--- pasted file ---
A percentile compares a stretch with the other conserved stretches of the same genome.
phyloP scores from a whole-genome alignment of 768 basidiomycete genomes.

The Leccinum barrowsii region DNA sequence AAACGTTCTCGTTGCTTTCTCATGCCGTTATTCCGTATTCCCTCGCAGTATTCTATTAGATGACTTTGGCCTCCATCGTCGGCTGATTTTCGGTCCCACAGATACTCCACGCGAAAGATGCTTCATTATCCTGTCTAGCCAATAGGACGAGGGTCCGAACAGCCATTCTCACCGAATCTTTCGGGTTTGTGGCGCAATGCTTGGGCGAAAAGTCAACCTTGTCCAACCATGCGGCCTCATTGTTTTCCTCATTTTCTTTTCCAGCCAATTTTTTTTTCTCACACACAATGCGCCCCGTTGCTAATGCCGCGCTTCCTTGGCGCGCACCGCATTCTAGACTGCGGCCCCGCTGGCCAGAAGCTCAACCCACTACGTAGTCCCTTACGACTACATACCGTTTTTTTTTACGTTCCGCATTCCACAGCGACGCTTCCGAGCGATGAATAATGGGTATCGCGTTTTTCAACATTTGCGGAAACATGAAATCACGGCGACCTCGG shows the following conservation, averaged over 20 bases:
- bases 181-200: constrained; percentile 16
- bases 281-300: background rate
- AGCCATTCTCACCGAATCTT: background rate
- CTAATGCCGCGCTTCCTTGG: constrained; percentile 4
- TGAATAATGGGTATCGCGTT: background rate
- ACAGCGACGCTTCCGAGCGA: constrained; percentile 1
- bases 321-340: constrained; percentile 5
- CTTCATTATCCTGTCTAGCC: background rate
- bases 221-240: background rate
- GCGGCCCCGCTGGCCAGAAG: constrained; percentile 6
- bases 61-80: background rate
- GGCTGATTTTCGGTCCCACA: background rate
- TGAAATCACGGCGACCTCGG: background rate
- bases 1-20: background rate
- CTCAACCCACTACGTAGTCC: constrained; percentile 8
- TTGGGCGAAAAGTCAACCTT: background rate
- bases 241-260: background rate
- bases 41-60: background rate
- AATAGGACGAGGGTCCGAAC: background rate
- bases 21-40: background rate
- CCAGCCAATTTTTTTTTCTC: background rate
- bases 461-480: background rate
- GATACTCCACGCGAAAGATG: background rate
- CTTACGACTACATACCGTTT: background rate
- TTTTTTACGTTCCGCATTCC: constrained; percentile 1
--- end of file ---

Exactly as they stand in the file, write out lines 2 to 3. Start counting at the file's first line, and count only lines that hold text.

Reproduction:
phyloP scores from a whole-genome alignment of 768 basidiomycete genomes.

The Leccinum barrowsii region DNA sequence AAACGTTCTCGTTGCTTTCTCATGCCGTTATTCCGTATTCCCTCGCAGTATTCTATTAGATGACTTTGGCCTCCATCGTCGGCTGATTTTCGGTCCCACAGATACTCCACGCGAAAGATGCTTCATTATCCTGTCTAGCCAATAGGACGAGGGTCCGAACAGCCATTCTCACCGAATCTTTCGGGTTTGTGGCGCAATGCTTGGGCGAAAAGTCAACCTTGTCCAACCATGCGGCCTCATTGTTTTCCTCATTTTCTTTTCCAGCCAATTTTTTTTTCTCACACACAATGCGCCCCGTTGCTAATGCCGCGCTTCCTTGGCGCGCACCGCATTCTAGACTGCGGCCCCGCTGGCCAGAAGCTCAACCCACTACGTAGTCCCTTACGACTACATACCGTTTTTTTTTACGTTCCGCATTCCACAGCGACGCTTCCGAGCGATGAATAATGGGTATCGCGTTTTTCAACATTTGCGGAAACATGAAATCACGGCGACCTCGG shows the following conservation, averaged over 20 bases: